Thomas Prittie’s recollections of Tullamore from the Famine to the Easter Rising serve to confirm how much the town had improved both physically and in civility in that narrator’s own time. Thomas Prittie died on 29 April 1916 just at the close of Easter Week and was described by the Tullamore and King’s County Independent as ‘one of the oldest inhabitants of the town’ who helped in ‘our historical sketch of Tullamore published some months ago’. He was aged 83 according to his death certificate, but the reporter put him at ninety. He lived, unmarried, in Henry/O’Carroll Street, Tullamore and, said the local press, left considerable house property. Continue reading
Is Conor McGregor related to the Molloys? He probably is. He did his country proud last night as did Michael Molloy 150 years ago. Michael Molloy was the founder of the Tullamore distillery established in 1829. The date is to be seen over the gate beside the Tullamore Credit Union in Patrick Street. Molloy’s distillery is better known today as Daly’s distillery, Williams’s distillery or indeed, the Tullamore Dew Distillery. The first Bernard Daly was the owner of the distillery from the 1850s and was a nephew of Michael Molloy. Daniel E. Williams was the general manager of the distillery from the 1870s and, effectively, the owner of the distillery from the early 1900s. When Alfred Barnard visited the distillery in 1886 he noted that it had been founded in 1829 by an uncle to Bernard Daly and that Williams was the general manager. Much has been written about Daly and Williams, but who was Michael Molloy and where does he fit into the story of the Tullamore distillery? Continue reading
Kilcruttin cemetery is located off Cormac Street and close to the boundaries of what is now Scoil Mhuire. Indeed, the original access lane and entrance to this cemetery is still to be seen. It’s the oldest cemetery in Tullamore town and dates back to the 1700s. At one time it was on the outskirts of the town and in soft poor ground close to the Tullamore river. It was not the cemetery of choice for the upper ten in Tullamore, but nonetheless has some very good monuments including that to the Methodist merchant Burgess and the German baron Oldershausen of the King’s German Legion, the heroes of Waterloo.
Presented by Offaly History
The men were taken from their cells and subjected to a savage beating. Half-conscious they were led into a courtyard at the giant fort of Guise in northern France. All hope was extinguished once they saw that a ditch had been dug. The men were executed by a German firing squad in batches of six and dumped in a shallow grave. A German officer provided the coup de grâce to the French civilian Vincent Chalandre. When his body was exhumed after the war, he was found to have a bullet in the back of his head. Continue reading
‘England will give nothing to Ireland out of justice or righteousness. They will concede you your liberties when they must.’ T.M. Russell quoting C.S. Parnell
by Cosney Molloy
Intimations of the change of mood in Ireland were, of course, obvious from May 1916 and none more so than a year later when de Valera visited Tullamore on 29 July 1917, shortly after his win in the famous Clare by-election. Continue reading
The Midland Tribune and Tullamore Tribune went to a new compact edition in June 2017 after a broadsheet format in the case of the Midland since 1881 and that of Tullamore since 1978. A few whimsical reflections are ‘posted’ here on happenings since 1881, derived from many hours spent looking at the old files of both newspapers. Continue reading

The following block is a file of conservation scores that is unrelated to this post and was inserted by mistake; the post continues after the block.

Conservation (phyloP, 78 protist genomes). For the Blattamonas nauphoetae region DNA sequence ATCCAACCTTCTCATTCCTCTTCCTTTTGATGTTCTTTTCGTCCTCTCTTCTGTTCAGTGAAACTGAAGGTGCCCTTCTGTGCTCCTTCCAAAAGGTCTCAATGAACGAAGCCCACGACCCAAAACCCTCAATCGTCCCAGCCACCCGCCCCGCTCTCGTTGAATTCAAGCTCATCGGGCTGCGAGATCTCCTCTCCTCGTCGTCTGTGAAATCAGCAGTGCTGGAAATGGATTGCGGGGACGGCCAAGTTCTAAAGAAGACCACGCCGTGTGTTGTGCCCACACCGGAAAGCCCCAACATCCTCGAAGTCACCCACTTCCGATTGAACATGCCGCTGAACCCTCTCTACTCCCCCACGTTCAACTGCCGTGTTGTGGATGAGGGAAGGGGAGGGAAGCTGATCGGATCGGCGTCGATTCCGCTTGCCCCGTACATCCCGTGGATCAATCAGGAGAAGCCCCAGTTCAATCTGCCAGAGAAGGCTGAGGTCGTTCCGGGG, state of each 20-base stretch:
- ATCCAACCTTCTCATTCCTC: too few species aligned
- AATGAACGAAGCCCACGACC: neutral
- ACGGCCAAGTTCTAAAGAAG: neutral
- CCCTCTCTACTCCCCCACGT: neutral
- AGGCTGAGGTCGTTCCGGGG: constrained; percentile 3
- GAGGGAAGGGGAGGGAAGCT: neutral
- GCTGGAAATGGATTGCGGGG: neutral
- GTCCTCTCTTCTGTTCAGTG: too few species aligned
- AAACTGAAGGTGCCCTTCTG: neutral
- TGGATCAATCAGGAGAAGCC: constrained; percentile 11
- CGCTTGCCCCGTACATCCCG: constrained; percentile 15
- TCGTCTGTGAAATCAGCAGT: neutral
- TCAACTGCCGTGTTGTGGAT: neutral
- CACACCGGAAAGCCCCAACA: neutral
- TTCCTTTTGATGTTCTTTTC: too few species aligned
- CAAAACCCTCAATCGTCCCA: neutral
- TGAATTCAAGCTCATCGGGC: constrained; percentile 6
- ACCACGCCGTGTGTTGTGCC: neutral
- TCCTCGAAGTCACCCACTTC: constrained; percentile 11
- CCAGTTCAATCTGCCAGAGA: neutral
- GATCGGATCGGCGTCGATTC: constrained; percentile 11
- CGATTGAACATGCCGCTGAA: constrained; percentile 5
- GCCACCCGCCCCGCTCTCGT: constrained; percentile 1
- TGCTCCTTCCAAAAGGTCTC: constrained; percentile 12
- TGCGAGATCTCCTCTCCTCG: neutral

‘Father of Slieve Bloom’ and ‘Patron of the Tullamore Regional Hospital’
This blog is published to mark the new compact edition of the Midland Tribune and Tullamore Tribune (from 15 June 2017) and to reflect on the history of the Tribune since 1881. One who contributed much to the newspaper and to County Offaly was editor proprietor James I. Fanning of Birr who died in 1990. Continue reading
‘I found him’ I declared to my wife.
You see, as a child his was the Consecration Cross above my mother and father’s bed. On enquiring the significance of the cross, my mother would dismissively direct ‘Ask your father’. So, the story went that the cross came all the way back from Cape Town, South Africa to Tullamore, County Offaly, Ireland and was the Consecration Cross of the late Bishop John Rooney, Vicar Apostolic of the Western Cape Vicariate of the Cape of Good Hope, South Africa.
Bishop Rooney died 90 years ago in 1927. Continue reading
The battle was an offensive planned by the Allied forces on the western front, taking place from the 7th to the 14th June 1917. British, Canadian and ANZAC forces were actively involved in the objective of taking the German, heavily fortified and ‘impregnable’ 15kms long, Messines Ridge in western Belgium. The New Zealand division was assigned the task of attacking the southern bastion of the German defences upon the ridge. The Irish 16th Division, including the Royal Irish Regiment were assigned the task of attacking the north eastern fortified ridge. Continue reading
Ó Briain set off early on Easter Sunday morning 1916 in a motor taxi to deliver the countermand order to the local Volunteer contacts in Offaly and Tyrrellspass. Beatty he located in Edenderry but not finding Smith in Tyrrellspass, went on to Tullamore to a small shop owned by Eamonn Carroll. O’Carroll had worked in Scally’s shoe store in Columcille Street, now the AIB bank, but was dismissed after the fracas on 20 March and how had his own store in the same street. In the kitchen of a house in Church Street Ó Briain met Séamus O’Brennan, who was on the run since the fracas in Tullamore and had been in Kimmage.